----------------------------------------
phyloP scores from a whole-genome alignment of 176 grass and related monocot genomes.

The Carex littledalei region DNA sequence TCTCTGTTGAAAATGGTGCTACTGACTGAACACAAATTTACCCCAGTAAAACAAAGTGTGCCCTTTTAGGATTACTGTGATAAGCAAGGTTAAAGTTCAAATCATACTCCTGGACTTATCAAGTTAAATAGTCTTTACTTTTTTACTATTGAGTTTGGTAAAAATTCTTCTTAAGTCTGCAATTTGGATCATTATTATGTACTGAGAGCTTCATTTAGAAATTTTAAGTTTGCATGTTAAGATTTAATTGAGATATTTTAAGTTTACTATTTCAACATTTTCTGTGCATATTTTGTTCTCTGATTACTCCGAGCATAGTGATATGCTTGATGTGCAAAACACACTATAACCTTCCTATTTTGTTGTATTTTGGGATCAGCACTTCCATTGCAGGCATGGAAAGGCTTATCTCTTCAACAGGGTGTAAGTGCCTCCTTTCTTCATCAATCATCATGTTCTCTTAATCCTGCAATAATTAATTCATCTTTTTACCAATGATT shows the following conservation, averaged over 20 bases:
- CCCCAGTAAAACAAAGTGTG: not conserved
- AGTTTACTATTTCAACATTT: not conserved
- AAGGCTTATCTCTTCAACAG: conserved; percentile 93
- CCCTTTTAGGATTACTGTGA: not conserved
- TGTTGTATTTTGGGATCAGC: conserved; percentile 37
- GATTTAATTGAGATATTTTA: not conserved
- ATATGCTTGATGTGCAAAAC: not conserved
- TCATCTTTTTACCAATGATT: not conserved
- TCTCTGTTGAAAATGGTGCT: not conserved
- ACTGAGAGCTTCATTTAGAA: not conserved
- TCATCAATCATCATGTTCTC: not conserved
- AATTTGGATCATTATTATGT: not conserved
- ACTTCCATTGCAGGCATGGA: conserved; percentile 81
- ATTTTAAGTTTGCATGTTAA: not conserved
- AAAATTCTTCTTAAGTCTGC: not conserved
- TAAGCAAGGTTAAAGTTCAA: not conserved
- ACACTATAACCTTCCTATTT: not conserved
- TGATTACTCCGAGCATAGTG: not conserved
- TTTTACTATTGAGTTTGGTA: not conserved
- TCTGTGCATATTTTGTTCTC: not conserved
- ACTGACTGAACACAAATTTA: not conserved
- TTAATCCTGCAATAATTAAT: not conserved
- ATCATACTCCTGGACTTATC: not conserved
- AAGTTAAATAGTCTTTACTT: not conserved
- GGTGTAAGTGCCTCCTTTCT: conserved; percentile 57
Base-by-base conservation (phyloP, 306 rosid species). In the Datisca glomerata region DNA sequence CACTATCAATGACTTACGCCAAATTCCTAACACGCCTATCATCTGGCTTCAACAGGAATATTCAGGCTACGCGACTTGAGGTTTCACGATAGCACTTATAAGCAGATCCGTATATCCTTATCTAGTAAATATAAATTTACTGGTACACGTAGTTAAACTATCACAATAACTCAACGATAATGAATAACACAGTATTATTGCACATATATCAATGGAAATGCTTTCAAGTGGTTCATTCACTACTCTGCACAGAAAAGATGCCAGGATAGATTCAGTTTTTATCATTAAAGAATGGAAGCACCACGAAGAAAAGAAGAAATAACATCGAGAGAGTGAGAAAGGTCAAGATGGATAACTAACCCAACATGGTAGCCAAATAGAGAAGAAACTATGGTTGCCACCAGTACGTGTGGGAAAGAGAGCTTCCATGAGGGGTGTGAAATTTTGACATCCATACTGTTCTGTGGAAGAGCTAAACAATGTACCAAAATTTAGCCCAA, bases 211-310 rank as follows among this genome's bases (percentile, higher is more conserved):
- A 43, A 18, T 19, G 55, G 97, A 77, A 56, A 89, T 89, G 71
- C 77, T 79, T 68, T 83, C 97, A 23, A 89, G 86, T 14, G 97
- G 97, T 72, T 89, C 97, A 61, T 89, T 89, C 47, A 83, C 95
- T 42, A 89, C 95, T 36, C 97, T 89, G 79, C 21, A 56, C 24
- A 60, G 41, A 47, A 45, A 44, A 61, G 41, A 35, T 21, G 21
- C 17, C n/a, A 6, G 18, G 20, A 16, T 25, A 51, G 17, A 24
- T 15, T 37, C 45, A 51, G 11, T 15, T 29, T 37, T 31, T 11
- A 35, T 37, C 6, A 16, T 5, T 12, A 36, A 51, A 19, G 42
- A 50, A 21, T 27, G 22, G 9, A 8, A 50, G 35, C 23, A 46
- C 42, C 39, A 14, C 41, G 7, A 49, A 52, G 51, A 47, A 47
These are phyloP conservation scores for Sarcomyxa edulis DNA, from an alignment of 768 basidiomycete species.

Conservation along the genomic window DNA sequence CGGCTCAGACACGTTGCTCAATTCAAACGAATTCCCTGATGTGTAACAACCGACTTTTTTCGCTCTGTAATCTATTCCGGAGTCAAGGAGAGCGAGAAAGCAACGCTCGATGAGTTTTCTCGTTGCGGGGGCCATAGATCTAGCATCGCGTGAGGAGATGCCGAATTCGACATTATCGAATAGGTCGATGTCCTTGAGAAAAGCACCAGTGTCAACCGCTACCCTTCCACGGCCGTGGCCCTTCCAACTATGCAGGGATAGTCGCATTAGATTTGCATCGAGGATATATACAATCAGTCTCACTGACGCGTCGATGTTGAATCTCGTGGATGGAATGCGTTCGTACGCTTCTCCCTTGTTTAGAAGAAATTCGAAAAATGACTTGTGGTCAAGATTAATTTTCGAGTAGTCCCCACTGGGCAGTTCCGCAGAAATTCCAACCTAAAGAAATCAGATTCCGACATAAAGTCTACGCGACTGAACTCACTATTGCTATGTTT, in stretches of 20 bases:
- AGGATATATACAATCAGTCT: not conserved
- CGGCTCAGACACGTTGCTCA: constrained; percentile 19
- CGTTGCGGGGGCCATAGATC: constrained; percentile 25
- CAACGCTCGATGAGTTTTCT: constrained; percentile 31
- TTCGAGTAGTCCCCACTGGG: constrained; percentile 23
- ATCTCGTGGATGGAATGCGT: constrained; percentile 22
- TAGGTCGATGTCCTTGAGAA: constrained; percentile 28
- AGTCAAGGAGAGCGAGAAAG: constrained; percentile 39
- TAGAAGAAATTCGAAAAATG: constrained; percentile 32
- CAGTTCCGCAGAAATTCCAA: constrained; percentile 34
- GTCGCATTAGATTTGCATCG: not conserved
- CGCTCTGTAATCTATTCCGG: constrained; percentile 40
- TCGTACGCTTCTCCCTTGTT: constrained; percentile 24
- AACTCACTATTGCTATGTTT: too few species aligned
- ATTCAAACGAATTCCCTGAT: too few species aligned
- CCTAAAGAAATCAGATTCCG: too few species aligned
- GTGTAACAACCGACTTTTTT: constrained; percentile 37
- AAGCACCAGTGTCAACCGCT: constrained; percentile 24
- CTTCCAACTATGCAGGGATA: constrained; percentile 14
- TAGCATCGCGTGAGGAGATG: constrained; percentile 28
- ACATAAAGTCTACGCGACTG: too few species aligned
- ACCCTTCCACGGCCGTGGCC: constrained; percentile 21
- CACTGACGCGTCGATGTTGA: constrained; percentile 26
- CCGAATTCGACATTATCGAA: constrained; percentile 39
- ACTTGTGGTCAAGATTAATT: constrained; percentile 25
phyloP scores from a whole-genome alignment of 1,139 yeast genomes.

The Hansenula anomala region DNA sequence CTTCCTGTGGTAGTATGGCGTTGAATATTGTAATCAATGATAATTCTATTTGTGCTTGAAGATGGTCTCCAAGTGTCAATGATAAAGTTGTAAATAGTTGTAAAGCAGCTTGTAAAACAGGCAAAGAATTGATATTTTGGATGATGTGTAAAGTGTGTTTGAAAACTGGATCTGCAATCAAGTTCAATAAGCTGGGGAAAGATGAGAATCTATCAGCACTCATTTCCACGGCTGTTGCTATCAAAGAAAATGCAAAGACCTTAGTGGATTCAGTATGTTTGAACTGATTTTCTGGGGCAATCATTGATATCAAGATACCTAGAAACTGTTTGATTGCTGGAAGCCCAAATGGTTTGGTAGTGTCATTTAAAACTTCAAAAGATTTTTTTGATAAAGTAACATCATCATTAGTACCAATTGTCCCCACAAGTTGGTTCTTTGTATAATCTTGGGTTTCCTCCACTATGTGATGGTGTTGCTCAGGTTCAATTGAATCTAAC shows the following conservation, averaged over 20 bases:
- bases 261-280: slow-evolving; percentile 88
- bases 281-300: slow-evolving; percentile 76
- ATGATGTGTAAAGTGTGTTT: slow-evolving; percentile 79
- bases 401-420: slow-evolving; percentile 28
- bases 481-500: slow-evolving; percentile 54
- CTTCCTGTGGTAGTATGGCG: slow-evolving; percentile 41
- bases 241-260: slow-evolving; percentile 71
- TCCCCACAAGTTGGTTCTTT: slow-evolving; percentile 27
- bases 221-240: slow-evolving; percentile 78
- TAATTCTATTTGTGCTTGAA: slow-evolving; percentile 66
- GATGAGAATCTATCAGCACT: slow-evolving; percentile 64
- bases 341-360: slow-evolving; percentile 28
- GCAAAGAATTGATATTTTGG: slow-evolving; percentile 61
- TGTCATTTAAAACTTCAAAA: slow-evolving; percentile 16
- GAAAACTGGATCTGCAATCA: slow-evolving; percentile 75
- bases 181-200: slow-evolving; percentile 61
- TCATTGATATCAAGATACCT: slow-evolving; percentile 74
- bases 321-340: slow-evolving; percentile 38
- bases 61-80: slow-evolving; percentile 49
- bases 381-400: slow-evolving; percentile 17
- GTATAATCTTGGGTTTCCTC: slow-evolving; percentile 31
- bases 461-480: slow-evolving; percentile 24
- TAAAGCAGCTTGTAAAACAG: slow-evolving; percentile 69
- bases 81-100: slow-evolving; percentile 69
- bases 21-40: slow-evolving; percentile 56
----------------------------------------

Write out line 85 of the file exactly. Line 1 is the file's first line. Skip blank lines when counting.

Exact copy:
- bases 321-340: slow-evolving; percentile 38